Taylor Swift - New Romantics Jul 19, 2020 4:35:50 GMT -7
Post by pieter on Jul 19, 2020 4:35:50 GMT -7
It is funny that Taylor Swift uses the New Wave 'New Romantics' music genre name for her song. When you know the meaning of 'New Romantics' you listen differently to this song of her sang in that American stadium, especially if you listen to the electronic music which merges with her voice. This has clearly the sound of the late seventies and early eighties British 'New Romantics'.
According the English language Wikipedia section Taylor Swift's 'New Romantics' received universal acclaim from music critics, many of whom named it one of the best pop songs of Swift's catalogue. Rob Sheffield of Rolling Stone ranked "New Romantics" as the second best song of 2014, stating "I have no idea why she left a song this urgent and glittery and perfect off her album (it's a bonus track), but geniuses are weird".
American online magazine Pitchfork's Vrinda Jagota commented that the song exemplified Swift's new attitude towards romance and heartbreak, as it shows that "your best defense is to channel the burning energy of your big hopes and desires into a night of uninhibited hedonism." Pitchfork (Launched in 1995 as Turntable) developed a reputation for its extensive focus on independent music, but has since expanded to a variety of coverage on both indie and popular music.
The New Romantic movement
The New Romantic movement was a pop culture movement that originated in the United Kingdom in the late 1970s. The movement emerged from the nightclub scene in London and Birmingham at venues such as Billy's and The Blitz. The New Romantic movement was characterised by flamboyant, eccentric fashion inspired by fashion boutiques such as Kahn and Bell in Birmingham and PX in London. Early adherents of the movement were often referred to by the press by such names as Blitz Kids, New Dandies and Romantic Rebels.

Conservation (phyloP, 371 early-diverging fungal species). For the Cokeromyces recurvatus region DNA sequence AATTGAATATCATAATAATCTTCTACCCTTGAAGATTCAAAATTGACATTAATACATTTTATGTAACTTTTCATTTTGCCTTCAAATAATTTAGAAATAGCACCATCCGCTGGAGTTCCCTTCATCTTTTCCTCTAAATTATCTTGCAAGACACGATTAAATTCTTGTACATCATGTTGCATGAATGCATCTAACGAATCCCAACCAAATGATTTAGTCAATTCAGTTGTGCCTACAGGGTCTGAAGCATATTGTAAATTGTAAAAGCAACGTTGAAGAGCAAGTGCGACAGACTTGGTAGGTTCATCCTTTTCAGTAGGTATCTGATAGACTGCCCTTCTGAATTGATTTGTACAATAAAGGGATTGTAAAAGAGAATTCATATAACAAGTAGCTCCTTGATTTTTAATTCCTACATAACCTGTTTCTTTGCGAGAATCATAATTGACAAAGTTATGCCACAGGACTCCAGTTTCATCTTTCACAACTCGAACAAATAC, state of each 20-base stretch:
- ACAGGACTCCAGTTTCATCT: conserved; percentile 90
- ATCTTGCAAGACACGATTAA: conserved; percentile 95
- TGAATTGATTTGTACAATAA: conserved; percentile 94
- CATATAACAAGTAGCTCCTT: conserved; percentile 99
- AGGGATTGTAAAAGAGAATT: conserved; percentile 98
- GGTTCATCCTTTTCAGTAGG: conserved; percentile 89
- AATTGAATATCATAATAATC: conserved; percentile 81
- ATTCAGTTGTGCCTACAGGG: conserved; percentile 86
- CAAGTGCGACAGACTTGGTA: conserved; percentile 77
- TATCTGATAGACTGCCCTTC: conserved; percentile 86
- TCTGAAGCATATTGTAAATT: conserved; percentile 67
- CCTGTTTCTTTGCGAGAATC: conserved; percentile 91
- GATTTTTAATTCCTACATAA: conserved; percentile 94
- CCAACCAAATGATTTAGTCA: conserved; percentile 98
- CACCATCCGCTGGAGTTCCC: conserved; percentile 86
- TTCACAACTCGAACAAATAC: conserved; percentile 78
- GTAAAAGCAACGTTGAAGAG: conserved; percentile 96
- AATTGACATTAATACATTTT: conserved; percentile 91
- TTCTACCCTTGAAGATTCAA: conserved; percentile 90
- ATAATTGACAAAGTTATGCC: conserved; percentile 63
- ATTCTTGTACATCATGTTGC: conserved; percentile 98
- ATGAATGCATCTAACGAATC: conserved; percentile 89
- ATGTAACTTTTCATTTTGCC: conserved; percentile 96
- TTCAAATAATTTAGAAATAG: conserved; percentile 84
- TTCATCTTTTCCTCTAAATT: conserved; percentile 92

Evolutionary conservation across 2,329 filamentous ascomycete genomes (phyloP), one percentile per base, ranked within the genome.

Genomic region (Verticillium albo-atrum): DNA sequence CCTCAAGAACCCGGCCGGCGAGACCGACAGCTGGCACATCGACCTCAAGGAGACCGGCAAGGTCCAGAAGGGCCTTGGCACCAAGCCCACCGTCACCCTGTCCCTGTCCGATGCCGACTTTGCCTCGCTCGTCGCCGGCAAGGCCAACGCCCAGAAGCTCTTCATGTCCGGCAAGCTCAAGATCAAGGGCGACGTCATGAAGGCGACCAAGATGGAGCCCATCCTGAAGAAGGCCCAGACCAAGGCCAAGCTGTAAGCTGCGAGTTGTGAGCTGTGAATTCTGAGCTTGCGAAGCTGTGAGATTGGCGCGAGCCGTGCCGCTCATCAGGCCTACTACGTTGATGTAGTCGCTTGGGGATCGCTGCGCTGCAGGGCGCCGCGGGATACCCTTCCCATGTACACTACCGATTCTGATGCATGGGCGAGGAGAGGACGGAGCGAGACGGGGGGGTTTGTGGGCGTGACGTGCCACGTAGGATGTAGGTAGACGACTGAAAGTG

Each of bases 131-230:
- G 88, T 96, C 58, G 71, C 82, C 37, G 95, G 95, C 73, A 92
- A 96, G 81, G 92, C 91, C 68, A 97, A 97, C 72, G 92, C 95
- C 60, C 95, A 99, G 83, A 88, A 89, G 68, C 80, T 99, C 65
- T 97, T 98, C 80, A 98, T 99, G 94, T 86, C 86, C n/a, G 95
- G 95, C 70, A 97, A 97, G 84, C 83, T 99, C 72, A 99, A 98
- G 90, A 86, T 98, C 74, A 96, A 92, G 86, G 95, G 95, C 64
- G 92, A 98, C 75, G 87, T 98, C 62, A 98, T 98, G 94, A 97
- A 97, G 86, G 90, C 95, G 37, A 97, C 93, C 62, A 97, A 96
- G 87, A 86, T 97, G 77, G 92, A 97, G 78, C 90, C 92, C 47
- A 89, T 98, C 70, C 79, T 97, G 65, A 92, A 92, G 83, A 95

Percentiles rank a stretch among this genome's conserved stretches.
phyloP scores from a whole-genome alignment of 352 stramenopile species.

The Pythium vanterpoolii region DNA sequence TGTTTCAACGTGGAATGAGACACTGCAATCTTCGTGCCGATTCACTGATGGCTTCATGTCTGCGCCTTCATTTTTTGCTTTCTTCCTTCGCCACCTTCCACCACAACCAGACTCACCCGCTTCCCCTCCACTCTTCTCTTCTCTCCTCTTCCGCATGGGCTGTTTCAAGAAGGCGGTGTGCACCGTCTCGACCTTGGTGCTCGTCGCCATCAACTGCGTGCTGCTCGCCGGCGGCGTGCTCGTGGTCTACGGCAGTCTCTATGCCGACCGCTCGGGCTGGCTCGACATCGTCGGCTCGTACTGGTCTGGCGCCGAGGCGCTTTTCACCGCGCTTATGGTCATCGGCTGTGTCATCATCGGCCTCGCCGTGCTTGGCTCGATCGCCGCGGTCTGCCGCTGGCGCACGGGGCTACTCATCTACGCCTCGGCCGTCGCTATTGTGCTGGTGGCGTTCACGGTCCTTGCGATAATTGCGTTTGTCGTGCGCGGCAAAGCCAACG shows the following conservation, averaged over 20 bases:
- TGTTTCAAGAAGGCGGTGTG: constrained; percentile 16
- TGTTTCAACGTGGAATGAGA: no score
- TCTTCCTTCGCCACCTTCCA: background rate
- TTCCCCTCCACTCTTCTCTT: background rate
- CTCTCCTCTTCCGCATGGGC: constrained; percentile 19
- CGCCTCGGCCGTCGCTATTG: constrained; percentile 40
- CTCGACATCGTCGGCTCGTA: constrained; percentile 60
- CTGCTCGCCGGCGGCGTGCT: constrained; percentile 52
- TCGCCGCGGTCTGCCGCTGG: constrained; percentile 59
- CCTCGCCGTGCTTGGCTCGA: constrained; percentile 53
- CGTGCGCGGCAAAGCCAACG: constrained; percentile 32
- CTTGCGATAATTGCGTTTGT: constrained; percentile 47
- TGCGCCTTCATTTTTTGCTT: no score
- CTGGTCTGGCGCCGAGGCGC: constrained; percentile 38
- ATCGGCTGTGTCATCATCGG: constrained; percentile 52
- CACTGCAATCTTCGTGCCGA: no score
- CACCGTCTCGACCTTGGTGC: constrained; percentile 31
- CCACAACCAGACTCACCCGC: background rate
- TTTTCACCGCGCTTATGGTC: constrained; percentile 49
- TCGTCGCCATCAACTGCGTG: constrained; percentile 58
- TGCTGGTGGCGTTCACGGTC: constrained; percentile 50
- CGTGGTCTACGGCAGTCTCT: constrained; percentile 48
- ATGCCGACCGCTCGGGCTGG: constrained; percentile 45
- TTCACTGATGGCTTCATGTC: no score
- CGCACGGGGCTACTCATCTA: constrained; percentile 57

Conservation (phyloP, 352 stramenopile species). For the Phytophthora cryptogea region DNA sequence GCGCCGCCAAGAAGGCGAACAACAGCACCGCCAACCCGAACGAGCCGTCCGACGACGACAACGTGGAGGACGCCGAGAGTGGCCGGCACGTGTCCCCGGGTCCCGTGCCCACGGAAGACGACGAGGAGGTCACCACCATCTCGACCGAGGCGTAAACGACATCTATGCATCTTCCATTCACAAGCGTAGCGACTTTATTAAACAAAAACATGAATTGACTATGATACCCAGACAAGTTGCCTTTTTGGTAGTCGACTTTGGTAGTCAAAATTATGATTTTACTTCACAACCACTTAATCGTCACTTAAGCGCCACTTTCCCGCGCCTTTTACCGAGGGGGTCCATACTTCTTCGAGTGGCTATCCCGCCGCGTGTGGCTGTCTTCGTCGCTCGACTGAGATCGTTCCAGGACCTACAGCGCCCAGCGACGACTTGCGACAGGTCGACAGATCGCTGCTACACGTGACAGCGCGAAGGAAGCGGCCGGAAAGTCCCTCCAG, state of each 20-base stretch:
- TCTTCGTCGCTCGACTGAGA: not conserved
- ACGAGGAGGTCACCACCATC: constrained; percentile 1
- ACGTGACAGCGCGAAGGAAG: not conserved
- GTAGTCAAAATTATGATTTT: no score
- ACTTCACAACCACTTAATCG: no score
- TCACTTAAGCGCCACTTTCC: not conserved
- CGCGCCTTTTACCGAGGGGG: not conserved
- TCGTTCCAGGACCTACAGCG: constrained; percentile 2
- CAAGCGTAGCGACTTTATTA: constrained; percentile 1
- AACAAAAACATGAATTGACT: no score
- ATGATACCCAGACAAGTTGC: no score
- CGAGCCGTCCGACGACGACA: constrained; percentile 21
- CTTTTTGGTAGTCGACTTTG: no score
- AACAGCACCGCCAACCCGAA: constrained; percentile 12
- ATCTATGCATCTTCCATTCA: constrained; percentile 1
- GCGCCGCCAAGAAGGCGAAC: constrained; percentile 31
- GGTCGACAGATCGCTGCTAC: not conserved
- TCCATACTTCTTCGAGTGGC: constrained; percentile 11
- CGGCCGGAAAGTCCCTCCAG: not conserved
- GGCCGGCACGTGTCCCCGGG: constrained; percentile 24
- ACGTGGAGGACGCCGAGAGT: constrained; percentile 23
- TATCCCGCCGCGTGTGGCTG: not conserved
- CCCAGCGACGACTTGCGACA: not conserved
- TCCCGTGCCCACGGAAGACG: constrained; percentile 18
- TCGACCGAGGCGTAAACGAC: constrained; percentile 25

Influenced by David Bowie, Marc Bolan and Roxy Music, the New Romantics developed fashions inspired by the glam rock era and the early Romantic period of the late 18th and early 19th century (from which the movement took its name). Though it began as a fashion movement, several British music acts in the late 1970s and early 1980s adopted the style and became known to epitomise it within the music and mainstream press, including Steve Strange of Visage, Duran Duran, Spandau Ballet, A Flock of Seagulls, Classix Nouveaux and Boy George (of Culture Club). Ultravox were also often identified as New Romantics by the press, although they did not exhibit the same visual styles of the movement, despite their link to the band Visage. Japan and Adam and the Ants were also labelled as New Romantic artists by the press, although both repudiated this and neither had any direct connection to the original scene. A number of these bands adopted synthesizers and helped to develop synth-pop in the early 1980s, which, combined with the distinctive New Romantic visuals, helped them first to national success in the UK, and then, via MTV, play a major part in the Second British Invasion of the U.S. charts.
By the end of 1981, the original movement had largely dissipated. Although some of the artists associated with the scene continued their careers, they had largely abandoned the aesthetics of the movement. There were attempts to revive the movement from the 1990s, including the short-lived Romo scene.